This accounts for more Chapter 13 bankruptcy cases than any other single kind of debt. Personal loans, signature loans, loans not secured by any personal property, are all discharged in a Chapter 7 bankruptcy without any payment whatsoever. Of course, the credit cards and open loan accounts will be closed when you file, but credit cards are so easy to get that this should not be of concern to you.

These are high interest loans and generally these finance companies require you to fill out a form that lists personal property that is used as security for the loan. This is a seldom done, as a practical matter. Unlike Chapter 7, where you have limited options for these kinds of collateral loans, in chapter 13 you are able to keep the property, but you only have to pay the value of the property, in most cases, which is often much less than what you owe.

Because these collateral loans are normally not made for the purpose of purchasing the property that is used as collateral or security they are able to be crammed down in a Chapter However, in chapter 13 you are able to cram down what you owe, in other words, you only have to pay to spring leaf to the value of the car.

By loans are legal in Ohio. And, in fact, the title loan companies do repossess cars. These are probably some of the most dangerous and frustrating loans that I see. Because everyone needs their car for just about everything they do in daily life, the threat of not having the automobile is huge. In chapter 7 cases, we often try to pay these loans off before filing our bankruptcy. But this is often difficult and sometimes impossible. In a Chapter 13 we can pay back the title loan over a period of 36 to 60 months.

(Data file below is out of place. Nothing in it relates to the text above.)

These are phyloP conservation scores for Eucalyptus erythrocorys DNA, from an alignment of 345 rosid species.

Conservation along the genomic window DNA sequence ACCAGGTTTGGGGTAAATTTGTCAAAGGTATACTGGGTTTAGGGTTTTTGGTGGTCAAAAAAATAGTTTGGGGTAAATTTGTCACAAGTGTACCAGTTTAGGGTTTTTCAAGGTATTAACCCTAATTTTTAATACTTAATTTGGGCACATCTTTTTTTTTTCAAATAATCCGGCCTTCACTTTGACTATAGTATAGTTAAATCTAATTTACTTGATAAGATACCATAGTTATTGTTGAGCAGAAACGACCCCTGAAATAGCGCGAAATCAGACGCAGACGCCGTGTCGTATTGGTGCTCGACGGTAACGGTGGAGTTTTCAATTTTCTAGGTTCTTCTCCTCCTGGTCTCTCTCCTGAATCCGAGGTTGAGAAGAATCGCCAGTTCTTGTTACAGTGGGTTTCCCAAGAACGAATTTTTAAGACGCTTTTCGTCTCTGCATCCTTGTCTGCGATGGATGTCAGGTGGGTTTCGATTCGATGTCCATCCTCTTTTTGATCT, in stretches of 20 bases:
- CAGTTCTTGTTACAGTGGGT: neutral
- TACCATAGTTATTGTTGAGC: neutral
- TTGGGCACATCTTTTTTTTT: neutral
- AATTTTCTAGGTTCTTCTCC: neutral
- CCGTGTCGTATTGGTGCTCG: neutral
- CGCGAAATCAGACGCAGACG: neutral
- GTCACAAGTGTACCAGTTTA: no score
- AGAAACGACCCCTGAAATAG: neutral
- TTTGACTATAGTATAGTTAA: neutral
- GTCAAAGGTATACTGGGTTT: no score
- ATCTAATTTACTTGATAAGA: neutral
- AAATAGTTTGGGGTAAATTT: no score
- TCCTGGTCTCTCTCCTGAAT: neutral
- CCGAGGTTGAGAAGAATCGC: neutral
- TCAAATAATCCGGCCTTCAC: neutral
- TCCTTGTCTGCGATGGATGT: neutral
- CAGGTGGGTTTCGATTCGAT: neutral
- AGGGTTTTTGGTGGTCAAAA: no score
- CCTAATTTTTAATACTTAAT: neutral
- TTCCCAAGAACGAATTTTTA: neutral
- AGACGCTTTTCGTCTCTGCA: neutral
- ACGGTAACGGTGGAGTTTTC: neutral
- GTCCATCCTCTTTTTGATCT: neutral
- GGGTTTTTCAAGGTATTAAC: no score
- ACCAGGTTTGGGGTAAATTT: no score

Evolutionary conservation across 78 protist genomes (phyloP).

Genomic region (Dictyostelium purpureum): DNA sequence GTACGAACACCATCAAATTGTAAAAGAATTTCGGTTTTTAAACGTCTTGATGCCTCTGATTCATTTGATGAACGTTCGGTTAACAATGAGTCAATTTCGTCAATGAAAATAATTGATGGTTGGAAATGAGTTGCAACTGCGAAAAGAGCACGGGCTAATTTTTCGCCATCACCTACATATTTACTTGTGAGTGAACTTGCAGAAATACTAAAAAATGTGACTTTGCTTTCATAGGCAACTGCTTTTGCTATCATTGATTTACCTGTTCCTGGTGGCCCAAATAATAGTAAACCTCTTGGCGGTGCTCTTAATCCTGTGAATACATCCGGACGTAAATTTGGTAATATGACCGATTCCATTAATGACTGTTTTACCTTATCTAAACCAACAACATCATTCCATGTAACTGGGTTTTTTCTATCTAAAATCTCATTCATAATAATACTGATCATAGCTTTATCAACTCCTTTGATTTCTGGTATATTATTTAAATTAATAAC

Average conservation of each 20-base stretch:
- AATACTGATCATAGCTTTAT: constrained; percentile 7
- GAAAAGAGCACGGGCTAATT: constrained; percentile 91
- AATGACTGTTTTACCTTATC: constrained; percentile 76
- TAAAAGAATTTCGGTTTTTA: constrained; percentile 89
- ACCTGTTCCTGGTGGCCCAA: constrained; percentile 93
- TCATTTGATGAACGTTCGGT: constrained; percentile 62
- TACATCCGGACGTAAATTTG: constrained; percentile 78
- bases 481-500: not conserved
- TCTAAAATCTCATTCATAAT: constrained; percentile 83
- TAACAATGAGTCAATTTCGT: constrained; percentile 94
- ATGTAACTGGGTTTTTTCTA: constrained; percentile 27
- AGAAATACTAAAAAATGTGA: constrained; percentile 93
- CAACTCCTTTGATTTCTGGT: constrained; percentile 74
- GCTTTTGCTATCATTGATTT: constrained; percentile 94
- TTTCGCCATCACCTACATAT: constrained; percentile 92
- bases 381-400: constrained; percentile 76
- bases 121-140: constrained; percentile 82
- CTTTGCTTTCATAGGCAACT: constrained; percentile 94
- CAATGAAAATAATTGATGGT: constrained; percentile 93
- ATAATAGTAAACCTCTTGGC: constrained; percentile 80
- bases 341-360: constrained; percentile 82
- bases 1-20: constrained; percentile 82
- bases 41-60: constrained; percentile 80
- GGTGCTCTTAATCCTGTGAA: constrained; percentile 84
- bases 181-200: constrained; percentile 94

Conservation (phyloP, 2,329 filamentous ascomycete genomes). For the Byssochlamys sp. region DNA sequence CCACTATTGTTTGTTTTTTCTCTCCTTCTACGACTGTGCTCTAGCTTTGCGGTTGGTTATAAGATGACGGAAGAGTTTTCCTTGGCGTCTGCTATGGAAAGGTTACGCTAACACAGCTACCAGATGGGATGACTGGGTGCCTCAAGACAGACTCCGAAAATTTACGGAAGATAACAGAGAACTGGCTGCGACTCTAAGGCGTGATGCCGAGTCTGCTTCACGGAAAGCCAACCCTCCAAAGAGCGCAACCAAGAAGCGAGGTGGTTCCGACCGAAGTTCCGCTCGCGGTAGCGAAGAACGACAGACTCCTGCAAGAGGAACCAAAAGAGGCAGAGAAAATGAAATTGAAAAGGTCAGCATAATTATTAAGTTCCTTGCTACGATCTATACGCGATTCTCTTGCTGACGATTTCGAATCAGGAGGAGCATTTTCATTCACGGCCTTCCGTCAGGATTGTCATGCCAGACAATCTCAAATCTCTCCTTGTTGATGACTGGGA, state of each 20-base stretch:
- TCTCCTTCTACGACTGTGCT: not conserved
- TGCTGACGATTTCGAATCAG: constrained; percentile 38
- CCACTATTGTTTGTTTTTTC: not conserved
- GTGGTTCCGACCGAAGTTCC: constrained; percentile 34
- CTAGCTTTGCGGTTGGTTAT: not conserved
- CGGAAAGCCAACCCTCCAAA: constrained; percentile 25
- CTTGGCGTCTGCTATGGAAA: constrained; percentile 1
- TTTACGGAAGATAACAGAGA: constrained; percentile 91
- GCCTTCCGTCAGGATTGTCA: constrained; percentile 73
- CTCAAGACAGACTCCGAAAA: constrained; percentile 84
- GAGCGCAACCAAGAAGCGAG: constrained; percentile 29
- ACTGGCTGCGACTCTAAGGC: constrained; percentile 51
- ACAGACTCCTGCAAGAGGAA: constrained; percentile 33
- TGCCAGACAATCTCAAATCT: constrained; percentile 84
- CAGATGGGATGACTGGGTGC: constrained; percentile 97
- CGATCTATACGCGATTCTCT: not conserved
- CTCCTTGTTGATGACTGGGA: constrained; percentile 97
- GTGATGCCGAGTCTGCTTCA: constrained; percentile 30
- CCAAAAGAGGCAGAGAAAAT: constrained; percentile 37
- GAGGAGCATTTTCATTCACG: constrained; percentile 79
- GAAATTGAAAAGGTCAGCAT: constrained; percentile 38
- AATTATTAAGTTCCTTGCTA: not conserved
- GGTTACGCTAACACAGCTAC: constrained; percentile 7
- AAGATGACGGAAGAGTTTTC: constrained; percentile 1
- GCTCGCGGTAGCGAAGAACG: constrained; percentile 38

In most of the cases that I see, the title loan people are pretty smart. If you have borrowed an amount that exceeds the value of your car then you can cram down the loan just like you can with the collateral loan.

Either way, Chapter 13 is a very effective tool to use against title loans. Even though the Payday Loan company makes you sign documents that seem to indicate that these loans would not be dischargeable in bankruptcy, they are, in fact, dischargeable in a Chapter 13 bankruptcy.

Typically, these payday loan creditors will require payment by automatically deducting the money from your bank account where your paycheck is deposited.

They like to time the payments so that the loan payment comes out very same day your paycheck is deposited. This makes it virtually impossible for you to take the money out of your bank account prior to the automatic payment on the payday loan being made.

Occasionally payday loans are paid by check, typically a post-dated check that the payday loan creditor is supposed to hold and deposit on a certain date. If you try to put a stop payment on these payday loans they are generally successful in avoiding the stop payment and end up getting the money anyway.